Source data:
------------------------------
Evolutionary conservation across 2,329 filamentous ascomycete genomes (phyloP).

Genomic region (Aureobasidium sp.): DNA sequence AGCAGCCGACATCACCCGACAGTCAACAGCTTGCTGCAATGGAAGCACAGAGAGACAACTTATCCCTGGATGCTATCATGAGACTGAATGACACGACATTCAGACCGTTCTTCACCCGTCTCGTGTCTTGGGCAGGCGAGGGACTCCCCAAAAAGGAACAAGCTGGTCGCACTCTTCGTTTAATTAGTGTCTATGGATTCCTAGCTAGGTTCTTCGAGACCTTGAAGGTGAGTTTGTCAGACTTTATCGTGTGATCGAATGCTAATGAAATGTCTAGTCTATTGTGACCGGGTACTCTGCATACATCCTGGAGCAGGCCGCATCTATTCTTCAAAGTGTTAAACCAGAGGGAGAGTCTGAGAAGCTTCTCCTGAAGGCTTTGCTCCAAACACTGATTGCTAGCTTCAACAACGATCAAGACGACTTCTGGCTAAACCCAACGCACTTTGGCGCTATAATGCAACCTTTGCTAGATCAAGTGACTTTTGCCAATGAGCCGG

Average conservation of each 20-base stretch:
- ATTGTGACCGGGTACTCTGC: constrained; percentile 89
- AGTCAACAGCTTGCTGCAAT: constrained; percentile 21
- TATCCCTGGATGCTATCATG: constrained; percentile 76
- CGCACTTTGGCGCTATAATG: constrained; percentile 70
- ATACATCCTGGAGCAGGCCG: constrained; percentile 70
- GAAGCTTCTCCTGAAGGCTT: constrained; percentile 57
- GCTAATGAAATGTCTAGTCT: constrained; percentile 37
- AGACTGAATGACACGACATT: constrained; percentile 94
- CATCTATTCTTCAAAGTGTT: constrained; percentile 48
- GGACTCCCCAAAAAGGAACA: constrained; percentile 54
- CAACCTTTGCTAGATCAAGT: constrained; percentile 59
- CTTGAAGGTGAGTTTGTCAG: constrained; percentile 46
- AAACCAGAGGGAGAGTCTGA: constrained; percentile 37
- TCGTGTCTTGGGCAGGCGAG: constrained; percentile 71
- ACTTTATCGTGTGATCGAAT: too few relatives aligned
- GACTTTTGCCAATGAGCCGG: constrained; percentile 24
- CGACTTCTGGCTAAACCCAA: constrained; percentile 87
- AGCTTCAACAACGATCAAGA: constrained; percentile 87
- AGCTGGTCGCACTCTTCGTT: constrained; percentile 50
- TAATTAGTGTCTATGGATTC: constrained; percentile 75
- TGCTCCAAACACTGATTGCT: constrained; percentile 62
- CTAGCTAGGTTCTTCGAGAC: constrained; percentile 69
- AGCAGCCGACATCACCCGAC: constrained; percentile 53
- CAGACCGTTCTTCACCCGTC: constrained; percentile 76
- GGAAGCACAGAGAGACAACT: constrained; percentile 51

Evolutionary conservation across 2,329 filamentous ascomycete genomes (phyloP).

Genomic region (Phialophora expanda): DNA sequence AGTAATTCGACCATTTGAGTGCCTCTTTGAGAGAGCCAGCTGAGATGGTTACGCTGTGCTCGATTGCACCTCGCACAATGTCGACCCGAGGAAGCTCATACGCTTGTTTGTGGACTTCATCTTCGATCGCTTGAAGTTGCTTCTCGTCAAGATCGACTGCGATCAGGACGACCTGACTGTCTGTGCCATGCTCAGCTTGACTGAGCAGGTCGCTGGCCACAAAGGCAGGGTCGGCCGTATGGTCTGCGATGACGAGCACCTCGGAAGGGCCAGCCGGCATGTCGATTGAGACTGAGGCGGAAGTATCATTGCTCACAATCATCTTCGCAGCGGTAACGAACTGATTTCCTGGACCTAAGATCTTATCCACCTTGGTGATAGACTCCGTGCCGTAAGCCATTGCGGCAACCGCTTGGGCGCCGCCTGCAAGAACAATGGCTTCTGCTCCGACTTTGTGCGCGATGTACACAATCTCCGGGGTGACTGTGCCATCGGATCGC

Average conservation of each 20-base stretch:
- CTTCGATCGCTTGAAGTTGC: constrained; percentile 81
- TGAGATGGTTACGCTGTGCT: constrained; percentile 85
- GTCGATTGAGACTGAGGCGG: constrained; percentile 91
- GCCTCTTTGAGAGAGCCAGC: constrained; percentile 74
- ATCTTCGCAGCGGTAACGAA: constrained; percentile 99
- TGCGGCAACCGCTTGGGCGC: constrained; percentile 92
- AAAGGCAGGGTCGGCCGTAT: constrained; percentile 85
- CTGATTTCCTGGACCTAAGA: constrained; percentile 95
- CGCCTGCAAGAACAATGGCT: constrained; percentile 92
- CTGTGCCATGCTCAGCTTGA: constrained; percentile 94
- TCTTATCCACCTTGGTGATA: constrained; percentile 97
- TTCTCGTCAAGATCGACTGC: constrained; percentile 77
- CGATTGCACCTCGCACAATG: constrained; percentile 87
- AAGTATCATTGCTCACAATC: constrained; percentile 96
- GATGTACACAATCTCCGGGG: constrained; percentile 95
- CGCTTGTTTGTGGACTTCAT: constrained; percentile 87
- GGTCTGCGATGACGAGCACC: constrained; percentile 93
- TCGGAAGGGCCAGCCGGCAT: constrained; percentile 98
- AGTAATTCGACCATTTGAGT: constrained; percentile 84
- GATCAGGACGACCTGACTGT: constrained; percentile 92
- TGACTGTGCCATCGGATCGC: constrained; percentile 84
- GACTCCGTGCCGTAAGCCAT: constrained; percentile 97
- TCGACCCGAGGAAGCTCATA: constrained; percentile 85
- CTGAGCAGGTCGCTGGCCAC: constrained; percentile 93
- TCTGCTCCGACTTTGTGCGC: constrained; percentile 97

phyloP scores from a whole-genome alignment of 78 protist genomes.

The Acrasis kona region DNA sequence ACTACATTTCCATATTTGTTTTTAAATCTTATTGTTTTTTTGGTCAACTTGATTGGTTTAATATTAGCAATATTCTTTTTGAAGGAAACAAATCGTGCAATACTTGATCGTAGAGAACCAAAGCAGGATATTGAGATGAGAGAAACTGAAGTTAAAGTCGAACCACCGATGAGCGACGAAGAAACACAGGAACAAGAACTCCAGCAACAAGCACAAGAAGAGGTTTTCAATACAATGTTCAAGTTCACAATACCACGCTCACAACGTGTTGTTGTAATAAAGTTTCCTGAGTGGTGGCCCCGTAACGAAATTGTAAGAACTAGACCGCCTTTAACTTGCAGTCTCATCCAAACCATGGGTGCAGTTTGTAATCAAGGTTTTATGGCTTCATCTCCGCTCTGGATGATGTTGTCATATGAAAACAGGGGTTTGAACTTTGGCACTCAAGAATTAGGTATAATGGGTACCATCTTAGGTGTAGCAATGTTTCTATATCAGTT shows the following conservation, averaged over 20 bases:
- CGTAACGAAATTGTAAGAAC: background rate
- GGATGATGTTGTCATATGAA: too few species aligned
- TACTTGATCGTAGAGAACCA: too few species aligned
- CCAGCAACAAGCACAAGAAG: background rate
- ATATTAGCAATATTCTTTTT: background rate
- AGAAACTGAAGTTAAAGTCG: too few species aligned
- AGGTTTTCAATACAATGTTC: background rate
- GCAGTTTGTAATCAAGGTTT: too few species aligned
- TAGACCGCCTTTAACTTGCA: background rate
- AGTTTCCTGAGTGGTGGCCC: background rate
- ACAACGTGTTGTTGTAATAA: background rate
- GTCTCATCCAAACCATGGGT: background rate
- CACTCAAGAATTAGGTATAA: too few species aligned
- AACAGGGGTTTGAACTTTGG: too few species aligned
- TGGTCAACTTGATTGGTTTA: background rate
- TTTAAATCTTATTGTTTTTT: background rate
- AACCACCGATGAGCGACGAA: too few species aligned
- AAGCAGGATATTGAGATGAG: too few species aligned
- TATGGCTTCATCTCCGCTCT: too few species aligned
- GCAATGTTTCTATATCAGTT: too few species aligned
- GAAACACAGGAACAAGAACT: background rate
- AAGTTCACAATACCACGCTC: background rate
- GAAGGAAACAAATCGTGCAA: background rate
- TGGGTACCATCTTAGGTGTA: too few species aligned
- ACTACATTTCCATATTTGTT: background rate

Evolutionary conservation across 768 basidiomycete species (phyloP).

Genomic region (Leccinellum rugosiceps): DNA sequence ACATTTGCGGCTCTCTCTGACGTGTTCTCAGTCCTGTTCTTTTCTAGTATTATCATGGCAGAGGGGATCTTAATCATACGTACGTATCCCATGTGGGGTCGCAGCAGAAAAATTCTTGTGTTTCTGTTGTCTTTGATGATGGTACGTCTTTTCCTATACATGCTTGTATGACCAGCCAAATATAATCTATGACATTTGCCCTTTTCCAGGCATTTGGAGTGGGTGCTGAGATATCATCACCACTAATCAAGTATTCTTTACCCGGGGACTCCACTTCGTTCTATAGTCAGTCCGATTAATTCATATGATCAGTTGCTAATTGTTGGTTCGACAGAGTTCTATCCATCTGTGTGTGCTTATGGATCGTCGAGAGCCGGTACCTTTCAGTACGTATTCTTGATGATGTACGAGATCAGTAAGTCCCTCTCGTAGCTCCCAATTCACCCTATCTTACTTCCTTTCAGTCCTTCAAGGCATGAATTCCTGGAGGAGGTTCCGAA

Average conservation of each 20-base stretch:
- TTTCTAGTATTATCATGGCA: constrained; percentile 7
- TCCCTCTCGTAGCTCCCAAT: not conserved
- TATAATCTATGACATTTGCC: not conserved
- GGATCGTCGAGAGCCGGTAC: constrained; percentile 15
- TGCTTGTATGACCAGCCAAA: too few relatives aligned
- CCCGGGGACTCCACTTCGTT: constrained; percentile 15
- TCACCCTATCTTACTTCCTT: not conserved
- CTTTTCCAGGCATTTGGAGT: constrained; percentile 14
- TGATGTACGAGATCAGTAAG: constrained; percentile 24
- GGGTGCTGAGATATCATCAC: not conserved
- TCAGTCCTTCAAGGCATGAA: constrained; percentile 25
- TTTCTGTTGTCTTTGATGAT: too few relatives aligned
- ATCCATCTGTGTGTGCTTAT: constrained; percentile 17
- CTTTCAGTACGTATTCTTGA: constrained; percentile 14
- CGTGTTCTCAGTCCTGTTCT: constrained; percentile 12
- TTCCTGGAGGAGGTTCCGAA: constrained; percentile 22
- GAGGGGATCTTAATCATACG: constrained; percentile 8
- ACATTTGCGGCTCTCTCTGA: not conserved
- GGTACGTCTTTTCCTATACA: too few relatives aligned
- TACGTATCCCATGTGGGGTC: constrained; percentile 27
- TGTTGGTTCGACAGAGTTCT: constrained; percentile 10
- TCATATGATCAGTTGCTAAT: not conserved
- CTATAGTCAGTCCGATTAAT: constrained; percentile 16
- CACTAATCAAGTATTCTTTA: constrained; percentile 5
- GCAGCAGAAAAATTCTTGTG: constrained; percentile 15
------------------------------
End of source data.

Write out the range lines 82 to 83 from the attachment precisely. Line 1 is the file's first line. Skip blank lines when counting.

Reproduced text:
- TGGGTACCATCTTAGGTGTA: too few species aligned
- ACTACATTTCCATATTTGTT: background rate